In addition to participating in the events of the play, the ghost is evidently also perpetually watching them unfold, like an audience member. In his speech to Hamlet, the ghost reveals that he is aware of many of the details of his own death, which occurred while he was sleeping, as well as his wife’s marriage to his brother and his ascension to the throne, which all occurred after his death. The ghost then clearly has some form of perception that not only allows him to see into our world, but also to events across different spaces. It may even be appropriate to say he has a kind of super-natural power of observation. After his instruction to Hamlet, he disappears, but there is a sense that the ghost will know if his son is successful in carrying out the command. In that way, the ghost continues to watch the play, along with us, across time and space, and in that way have a haunting presence over it. We may feel, in fact, that as audience members or readers, we become like ghosts ourselves, invisible and non-present presences in the world of the play.


Specters of Need

Hamlet is haunted by needs. As a meditation on the limits of knowledge, the body, and death, the play and its principle characters, including the ghost, are traumatized victims which are attempting to fulfill their needs for livable lives (or after-lives). Technologies and persons become prosthetics, or proxies, for each other in order to enable them to enact their will. The ghost may have a body it seems, and it is a crip body, which needs to enlist the help of young Hamlet to accomplish its task of revenge. It is often said that it "infects" Hamlet or that Hamlet becomes "traumatized" or goes "mad" as a result of this contact. This may be true, but it may be more than a pathologizing of a character, but a cripping of our very bonds of kinship. We need one another. From Kings and their servants, to ghost's and their hauntings, to Princes and their movie cameras, we all need things and need to find out things. Our skeptic or post-modern epistemologies may be yet more signs of our bodily limits and spectral networks of action.

The spectrality of the ghost and the audience is accentuated in Michael Almereyda’s film adaption of Hamlet. In this movie, personal video cameras, security cameras, and still cameras, as  well as audio recording devices, are principle actors in the drama, recording for the audience and for the other characters, the other actors in the film. The technology becomes like Fortinbras and  Guildenstern, intermediaries that report the events back to us in oblique and possibly deceptive (or deceived) ways; such as Hamlet’s interception of the letter which commands his own death, which he alters to complete the death of his friends turned spies. In this production, Hamlet and Ophelia are filmmakers and photographers respectively, and thus underline the performative, personalized technologies of observation and transmission. While the King watches Hamlet’s play, turned movie for this film, he may be wondering if he can trust what he sees just as Hamlet watches for the King’s reaction and enlists help to confirm his uncertain reading of it.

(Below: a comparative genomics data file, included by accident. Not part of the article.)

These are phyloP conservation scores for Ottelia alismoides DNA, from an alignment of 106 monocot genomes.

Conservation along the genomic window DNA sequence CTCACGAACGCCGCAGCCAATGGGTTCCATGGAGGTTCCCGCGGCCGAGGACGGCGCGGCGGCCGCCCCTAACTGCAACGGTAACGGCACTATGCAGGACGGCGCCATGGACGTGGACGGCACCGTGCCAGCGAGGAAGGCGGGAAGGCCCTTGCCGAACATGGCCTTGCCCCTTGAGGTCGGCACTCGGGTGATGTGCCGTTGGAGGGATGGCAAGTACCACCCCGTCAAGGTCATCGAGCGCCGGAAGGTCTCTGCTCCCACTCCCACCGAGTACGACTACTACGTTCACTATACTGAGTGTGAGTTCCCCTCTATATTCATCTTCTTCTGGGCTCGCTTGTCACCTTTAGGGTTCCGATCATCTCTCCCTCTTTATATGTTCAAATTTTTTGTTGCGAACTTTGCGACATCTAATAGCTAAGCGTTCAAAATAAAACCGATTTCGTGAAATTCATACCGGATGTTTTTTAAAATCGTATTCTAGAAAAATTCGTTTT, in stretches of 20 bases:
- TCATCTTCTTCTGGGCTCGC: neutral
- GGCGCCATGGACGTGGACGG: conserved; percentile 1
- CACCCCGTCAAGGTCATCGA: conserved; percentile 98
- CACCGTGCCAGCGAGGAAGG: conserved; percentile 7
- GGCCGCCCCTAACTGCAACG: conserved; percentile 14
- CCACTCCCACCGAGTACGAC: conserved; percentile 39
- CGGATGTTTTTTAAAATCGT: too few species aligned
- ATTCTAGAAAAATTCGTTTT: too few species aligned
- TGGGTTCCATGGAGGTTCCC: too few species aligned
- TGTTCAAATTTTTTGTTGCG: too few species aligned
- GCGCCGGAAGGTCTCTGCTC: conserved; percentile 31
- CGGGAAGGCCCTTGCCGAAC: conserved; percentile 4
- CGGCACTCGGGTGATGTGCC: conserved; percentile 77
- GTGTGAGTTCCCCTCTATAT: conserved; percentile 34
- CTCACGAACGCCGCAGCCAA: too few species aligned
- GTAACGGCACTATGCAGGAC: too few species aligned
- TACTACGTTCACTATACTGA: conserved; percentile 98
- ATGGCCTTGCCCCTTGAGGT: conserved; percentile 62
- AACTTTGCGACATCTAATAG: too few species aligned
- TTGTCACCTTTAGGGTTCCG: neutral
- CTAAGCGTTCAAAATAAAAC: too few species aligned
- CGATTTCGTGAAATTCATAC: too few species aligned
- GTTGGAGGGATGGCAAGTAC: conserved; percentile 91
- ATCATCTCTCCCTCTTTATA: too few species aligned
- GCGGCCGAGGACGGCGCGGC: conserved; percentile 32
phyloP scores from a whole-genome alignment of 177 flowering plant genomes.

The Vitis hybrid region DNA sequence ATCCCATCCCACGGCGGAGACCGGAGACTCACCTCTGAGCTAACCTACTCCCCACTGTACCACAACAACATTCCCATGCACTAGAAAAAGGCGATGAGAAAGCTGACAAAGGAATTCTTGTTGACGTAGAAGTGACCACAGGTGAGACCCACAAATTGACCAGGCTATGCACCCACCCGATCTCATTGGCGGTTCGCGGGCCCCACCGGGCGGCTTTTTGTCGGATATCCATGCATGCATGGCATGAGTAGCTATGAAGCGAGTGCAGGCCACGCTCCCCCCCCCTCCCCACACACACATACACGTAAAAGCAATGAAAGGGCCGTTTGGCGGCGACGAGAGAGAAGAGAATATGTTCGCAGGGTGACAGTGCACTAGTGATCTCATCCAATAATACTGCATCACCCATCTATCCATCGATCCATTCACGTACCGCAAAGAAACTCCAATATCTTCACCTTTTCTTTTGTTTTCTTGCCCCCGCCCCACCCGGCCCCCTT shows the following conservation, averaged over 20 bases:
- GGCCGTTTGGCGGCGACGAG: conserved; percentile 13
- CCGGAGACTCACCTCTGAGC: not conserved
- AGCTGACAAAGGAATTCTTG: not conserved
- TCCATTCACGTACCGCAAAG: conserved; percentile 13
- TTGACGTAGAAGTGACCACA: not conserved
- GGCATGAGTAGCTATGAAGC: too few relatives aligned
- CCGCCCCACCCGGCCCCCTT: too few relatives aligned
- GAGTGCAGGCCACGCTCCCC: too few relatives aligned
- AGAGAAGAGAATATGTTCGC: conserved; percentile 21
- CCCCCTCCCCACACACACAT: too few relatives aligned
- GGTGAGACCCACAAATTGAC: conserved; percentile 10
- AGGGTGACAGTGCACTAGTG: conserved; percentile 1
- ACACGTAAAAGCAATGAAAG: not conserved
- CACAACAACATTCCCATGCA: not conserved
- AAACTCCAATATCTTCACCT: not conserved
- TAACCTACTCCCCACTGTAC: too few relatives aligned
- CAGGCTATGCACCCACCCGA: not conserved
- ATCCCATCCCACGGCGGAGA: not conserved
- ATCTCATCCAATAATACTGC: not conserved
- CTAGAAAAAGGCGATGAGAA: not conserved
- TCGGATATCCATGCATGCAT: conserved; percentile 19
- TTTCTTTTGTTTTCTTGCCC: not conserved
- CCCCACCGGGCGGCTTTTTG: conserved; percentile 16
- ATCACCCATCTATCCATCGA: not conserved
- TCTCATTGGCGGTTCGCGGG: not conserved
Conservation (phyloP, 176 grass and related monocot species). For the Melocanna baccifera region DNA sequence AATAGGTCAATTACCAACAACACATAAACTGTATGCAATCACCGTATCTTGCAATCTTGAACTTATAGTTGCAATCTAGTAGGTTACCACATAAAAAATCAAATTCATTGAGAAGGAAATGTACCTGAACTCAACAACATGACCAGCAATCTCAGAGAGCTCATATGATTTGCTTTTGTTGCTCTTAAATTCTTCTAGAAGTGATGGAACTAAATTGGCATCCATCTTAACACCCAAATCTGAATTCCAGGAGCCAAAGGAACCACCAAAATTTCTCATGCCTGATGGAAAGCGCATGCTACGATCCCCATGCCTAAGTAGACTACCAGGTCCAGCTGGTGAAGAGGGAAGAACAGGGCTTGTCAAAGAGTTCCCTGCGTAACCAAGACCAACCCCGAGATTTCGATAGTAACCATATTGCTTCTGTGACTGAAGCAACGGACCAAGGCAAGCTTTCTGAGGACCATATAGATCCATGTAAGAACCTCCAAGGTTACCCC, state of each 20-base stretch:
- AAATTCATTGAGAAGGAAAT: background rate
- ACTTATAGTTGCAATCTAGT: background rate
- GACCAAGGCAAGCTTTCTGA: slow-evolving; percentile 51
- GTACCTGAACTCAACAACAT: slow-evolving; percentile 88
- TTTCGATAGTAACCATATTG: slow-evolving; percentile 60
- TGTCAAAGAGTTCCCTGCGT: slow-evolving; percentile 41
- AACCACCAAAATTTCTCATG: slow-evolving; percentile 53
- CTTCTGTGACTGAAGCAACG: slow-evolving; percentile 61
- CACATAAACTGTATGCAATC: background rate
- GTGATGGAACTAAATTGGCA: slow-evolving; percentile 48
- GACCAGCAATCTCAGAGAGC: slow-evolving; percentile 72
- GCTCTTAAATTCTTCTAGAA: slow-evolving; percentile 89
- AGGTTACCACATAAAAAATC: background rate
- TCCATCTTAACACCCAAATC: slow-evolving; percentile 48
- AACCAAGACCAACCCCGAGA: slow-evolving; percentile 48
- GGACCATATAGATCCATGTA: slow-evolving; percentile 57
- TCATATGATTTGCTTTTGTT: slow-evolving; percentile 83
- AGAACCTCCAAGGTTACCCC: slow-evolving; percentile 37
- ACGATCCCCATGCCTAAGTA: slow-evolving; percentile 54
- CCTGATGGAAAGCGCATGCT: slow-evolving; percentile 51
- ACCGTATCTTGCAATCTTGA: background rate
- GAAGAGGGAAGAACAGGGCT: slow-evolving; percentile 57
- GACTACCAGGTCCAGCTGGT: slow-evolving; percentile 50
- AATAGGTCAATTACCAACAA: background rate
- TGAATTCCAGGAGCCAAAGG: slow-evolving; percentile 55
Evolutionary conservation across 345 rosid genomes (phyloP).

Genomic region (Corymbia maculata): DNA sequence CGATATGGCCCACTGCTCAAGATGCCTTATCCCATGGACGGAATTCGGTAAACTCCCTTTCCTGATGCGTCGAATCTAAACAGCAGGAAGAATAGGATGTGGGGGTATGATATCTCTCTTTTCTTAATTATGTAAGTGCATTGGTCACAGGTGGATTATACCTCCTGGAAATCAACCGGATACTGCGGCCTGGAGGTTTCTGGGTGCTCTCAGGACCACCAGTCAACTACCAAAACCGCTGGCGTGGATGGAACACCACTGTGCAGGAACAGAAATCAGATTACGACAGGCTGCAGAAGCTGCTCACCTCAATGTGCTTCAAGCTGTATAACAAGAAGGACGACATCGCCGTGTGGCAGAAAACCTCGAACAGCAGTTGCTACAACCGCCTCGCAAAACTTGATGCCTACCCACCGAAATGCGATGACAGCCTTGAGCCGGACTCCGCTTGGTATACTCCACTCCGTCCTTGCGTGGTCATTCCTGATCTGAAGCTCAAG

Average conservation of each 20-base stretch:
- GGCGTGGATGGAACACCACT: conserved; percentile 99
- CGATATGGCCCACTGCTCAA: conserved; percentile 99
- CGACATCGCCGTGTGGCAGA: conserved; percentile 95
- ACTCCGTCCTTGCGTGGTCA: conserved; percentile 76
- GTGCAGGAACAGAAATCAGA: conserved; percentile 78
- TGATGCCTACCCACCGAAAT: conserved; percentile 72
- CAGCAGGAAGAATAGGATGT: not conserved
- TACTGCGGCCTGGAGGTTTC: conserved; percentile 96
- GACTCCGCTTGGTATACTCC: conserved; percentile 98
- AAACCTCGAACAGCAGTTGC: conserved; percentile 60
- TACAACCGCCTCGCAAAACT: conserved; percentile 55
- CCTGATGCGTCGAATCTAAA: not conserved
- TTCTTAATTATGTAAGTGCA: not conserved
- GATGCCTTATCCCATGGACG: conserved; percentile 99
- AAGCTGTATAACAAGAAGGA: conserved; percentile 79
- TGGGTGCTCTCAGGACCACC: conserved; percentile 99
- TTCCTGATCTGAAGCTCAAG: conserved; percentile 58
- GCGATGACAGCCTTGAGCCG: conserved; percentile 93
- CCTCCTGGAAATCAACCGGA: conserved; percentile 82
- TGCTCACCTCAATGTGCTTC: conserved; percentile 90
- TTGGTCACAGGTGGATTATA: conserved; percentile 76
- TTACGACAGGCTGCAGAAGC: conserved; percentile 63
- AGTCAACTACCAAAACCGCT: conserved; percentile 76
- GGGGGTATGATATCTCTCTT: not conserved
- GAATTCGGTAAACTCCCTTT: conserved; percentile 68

The King too uses cameras, spies, and audio devices to keep watch over Hamlet. As yet another meta-film-making moment, the primary subjects of Hamlet’s and Ophelia’s art is themselves. As we watch a film about Hamlet, we also see the King filming Hamlet, and Hamlet filming himself. And yet the play remains plagued by uncertainty about what it sees. If we could trust what we observe as truth, then we could confidently act based on that information. Hamlet does not trust what he sees in the ghost, the King, his mother, Ophelia, Denmark, his friends, and perhaps even himself. He sees death and life after death and questions both. Thus while the play enacts a kind of spectral panopticon, it also emphasizes its mediated and oblique qualities, leaving all that we see as  epistemological uncertainties; the whole world and ourselves becomes ghostly.

True spectrality may be beyond us who have bodies to experience or imagine, but we may witness its performance in our oblique relationships with actors, observers, and haunting presences. Such specters can be seen in the mediators of Hamlet, particularly in Almereyda’s film adaption, including the ghost, the filmmaker, the audience, and their technologies. The payoff of meditating on ghosts may then be less the discovery of intellects without bodies, but the highly mediated and quasi-subjective qualities of all things.